Two vocal academics have questioned the education ministry’s proposal to have a new chair of Islamic leadership at Universiti Teknologi Mara (UiTM) named after the Brunei monarch, in the face of recent controversies over the implementation of shariah in the oil-rich state.
Dr Ahmad Farouk Musa of the Islamic Renaissance Front (IRF) described the idea as “strange”, and asked if Education Minister Maszlee Malik is convinced by Sultan Hassanal Bolkiah’s Islamic credentials.
Farouk said the monarch’s own rule does not embody true Islamic leadership.
“All the brouhaha about hudud laws was merely a facade to portray Islamic credentials, when in actual fact the laws were meant for the subjects and not the rulers.
“Pray tell, is this an Islamic leadership?” asked IRF chairman, referring to the constitution of Brunei exempting the sultan from prosecution.
“The proposal on its setting up was submitted for the consent of Sultan Hassanal Bolkiah today. With this, the Chair can be used as a centre for study, research, reference and gathering of documentation related to the Malay sultanate and Islamic leadership,” the ministry said as reported by Bernama.The education ministry reportedly proposed a “Sultan Hassanal Bolkiah Chair for Islamic Leadership” at UiTM, with a focus on Islamic leadership, management and shariah law, as well as to encourage more studies on the Malay sultanate.
Sultan Hassanal Bolkiah, who was recently conferred an honorary doctorate by UiTM, has in recent years gradually implemented shariah in Brunei’s Penal Code, in what is seen as a move to strengthen his religious credentials within the small population of about half-a-million people.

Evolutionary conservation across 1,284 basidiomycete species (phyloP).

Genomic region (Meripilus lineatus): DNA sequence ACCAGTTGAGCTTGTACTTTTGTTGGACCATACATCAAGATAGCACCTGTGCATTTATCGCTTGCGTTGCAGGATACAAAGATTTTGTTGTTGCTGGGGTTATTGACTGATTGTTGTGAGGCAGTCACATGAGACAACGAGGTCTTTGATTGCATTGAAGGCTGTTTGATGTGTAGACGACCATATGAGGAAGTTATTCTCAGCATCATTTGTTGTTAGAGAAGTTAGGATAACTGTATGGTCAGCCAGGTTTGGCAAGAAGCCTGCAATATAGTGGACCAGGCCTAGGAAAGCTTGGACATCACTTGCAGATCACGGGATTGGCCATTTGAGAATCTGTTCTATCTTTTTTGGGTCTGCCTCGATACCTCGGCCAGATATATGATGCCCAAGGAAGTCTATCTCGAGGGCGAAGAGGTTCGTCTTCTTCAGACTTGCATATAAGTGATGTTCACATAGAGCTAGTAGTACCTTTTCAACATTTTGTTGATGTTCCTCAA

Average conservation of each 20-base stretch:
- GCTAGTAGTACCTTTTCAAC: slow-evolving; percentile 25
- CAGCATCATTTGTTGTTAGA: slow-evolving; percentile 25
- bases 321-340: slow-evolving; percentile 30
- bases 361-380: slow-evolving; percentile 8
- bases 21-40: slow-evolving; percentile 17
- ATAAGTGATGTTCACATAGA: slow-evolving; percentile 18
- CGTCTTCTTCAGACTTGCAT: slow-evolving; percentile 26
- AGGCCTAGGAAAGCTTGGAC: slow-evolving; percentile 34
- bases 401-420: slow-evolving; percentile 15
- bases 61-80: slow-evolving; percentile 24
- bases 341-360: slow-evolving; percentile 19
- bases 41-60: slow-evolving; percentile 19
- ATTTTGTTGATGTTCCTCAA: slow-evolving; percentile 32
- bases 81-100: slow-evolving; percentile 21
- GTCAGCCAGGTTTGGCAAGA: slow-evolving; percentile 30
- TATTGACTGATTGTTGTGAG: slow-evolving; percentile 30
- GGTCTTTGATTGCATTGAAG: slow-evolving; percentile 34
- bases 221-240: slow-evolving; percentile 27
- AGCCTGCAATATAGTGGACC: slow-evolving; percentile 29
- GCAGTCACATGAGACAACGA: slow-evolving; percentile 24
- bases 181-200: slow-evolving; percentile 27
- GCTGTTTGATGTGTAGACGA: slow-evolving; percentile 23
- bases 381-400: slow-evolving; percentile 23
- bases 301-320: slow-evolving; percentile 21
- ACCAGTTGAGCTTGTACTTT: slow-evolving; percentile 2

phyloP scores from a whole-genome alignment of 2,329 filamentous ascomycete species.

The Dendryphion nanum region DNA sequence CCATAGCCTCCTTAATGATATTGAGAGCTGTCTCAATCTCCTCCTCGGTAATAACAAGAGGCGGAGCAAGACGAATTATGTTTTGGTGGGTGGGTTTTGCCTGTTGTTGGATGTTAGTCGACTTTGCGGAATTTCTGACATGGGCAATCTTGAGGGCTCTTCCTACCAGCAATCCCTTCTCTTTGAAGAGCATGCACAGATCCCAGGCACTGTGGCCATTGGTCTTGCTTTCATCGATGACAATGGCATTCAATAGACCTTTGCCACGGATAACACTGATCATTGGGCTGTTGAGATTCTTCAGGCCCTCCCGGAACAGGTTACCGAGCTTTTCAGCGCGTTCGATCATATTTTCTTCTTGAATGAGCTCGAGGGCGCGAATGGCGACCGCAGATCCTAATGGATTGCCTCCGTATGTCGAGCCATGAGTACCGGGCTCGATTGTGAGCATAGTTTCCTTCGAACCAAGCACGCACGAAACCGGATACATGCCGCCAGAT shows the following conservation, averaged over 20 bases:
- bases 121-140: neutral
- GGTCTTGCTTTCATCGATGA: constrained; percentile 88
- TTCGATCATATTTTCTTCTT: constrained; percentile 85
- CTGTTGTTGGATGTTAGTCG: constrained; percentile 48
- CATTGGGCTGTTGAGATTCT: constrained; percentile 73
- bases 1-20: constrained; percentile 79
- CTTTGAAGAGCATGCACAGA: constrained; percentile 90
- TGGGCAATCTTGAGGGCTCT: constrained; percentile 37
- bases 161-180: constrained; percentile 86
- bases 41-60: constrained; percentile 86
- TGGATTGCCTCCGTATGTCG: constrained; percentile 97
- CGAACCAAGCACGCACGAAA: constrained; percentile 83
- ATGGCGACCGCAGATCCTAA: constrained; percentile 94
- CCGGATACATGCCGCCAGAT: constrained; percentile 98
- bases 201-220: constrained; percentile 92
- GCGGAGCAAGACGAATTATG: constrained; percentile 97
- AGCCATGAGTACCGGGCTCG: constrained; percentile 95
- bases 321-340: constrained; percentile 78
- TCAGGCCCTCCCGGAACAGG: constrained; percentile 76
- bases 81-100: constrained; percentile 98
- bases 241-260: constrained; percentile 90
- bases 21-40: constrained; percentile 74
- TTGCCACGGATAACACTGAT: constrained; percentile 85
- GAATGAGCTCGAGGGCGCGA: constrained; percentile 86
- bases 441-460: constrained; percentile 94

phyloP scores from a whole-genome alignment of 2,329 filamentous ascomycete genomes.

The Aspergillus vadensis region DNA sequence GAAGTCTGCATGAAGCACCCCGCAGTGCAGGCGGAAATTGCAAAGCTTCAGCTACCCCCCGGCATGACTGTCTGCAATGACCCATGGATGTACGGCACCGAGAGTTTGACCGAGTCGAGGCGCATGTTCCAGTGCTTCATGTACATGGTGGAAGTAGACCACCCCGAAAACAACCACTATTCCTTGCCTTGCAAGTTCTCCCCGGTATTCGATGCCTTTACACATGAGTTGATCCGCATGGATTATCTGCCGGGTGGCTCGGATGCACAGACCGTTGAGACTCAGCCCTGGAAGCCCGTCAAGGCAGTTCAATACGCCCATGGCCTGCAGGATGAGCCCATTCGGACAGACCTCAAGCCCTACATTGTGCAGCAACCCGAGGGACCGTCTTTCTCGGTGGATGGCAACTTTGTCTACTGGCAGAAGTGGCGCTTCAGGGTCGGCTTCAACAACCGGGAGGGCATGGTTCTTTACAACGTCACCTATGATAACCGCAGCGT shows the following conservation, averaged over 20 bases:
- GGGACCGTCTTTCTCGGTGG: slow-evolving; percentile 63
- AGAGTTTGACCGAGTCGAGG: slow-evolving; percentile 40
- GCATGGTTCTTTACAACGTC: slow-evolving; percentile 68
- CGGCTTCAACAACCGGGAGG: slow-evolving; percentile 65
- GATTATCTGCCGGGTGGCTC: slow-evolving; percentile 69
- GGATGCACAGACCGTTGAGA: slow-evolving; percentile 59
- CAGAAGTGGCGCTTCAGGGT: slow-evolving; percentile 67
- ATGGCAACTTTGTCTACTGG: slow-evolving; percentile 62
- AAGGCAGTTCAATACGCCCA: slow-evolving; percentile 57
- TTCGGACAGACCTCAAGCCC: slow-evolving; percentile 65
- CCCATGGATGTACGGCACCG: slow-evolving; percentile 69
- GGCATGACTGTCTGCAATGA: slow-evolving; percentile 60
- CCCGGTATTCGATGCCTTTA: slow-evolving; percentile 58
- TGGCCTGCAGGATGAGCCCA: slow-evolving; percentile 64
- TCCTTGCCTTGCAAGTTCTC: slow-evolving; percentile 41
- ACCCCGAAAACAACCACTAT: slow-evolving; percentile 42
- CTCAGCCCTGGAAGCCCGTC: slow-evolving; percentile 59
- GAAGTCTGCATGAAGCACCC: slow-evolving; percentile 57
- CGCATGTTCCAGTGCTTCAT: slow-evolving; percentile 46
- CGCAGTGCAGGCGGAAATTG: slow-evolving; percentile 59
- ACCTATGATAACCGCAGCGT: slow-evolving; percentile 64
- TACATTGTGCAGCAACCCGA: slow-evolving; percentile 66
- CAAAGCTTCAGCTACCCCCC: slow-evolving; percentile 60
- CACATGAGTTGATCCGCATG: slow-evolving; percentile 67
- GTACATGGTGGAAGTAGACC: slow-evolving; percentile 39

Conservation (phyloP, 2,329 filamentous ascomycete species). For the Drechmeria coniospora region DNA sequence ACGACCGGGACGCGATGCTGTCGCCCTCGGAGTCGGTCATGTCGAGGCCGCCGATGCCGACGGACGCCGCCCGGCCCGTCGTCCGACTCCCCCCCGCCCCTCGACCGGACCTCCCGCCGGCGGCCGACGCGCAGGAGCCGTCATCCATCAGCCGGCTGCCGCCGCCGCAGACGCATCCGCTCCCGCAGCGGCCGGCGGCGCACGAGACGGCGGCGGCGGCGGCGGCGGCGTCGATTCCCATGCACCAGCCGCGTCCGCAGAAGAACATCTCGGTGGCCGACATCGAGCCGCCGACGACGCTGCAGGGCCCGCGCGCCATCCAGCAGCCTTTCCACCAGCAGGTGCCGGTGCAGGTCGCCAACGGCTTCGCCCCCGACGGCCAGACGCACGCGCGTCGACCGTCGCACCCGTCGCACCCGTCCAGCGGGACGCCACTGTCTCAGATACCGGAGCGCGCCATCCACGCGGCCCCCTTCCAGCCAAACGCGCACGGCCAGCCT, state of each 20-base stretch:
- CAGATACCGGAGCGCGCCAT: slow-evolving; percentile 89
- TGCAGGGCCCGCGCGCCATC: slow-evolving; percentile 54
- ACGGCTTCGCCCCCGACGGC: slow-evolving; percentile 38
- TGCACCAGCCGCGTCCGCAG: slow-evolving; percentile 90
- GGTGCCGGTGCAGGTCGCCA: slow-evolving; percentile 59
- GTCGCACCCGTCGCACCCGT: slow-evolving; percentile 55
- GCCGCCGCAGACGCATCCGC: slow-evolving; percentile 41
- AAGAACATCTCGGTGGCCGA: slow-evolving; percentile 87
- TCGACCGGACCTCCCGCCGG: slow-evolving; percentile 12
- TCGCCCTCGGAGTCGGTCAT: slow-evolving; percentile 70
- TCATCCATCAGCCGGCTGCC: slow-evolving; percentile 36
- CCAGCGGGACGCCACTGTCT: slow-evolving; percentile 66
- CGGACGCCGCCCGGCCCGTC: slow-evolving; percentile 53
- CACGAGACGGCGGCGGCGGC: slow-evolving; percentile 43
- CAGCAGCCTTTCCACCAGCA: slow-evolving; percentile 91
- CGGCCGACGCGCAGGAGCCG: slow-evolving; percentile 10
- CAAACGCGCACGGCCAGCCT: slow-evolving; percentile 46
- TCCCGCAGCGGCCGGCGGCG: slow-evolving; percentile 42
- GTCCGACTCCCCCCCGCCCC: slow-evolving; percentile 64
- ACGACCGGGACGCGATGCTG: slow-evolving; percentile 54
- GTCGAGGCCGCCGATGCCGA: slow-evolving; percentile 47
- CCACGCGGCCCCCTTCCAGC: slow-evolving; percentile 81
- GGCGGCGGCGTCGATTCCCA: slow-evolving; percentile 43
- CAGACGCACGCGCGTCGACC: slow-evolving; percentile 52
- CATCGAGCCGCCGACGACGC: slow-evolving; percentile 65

But a move to roll out stoning as a punishment for sodomy, adultery and rape recently sparked outrage in the West, with gay activists calling for a boycott of businesses with Brunei interests. Amid the backlash, the sultan announced an extension of a moratorium on punishments for gay sex.
Farouk’s concerns over the proposed Chair were shared by Malay studies expert Faizal Musa of Universiti Kebangsaan Malaysia.
But the award-winning writer, better known as Faisal Tehrani, said he was prepared to carry out studies under the Chair as long as the Brunei government guarantees academic freedom.
“I can offer to conduct a multi-pronged study on aspects of justice in Brunei’s shariah code,” he told FMT.
Faisal, who has also written more than 20 widely read academic papers on the subject of Malay history, also proposed a study on the similarities between Brunei and Malaysia in terms of their Malay literature.
He said laureates in Brunei often “speak in allegories” in their criticism of the authorities.
Faisal said he doubted if a collaboration with Brunei would bring benefit to Malaysian universities, saying the academic experience in the kingdom “has not been promising”.
“Many of them are still stuck in the ‘Malay Islam and Monarchy’ rhetoric and any research should get prior permission from the palace,” he added.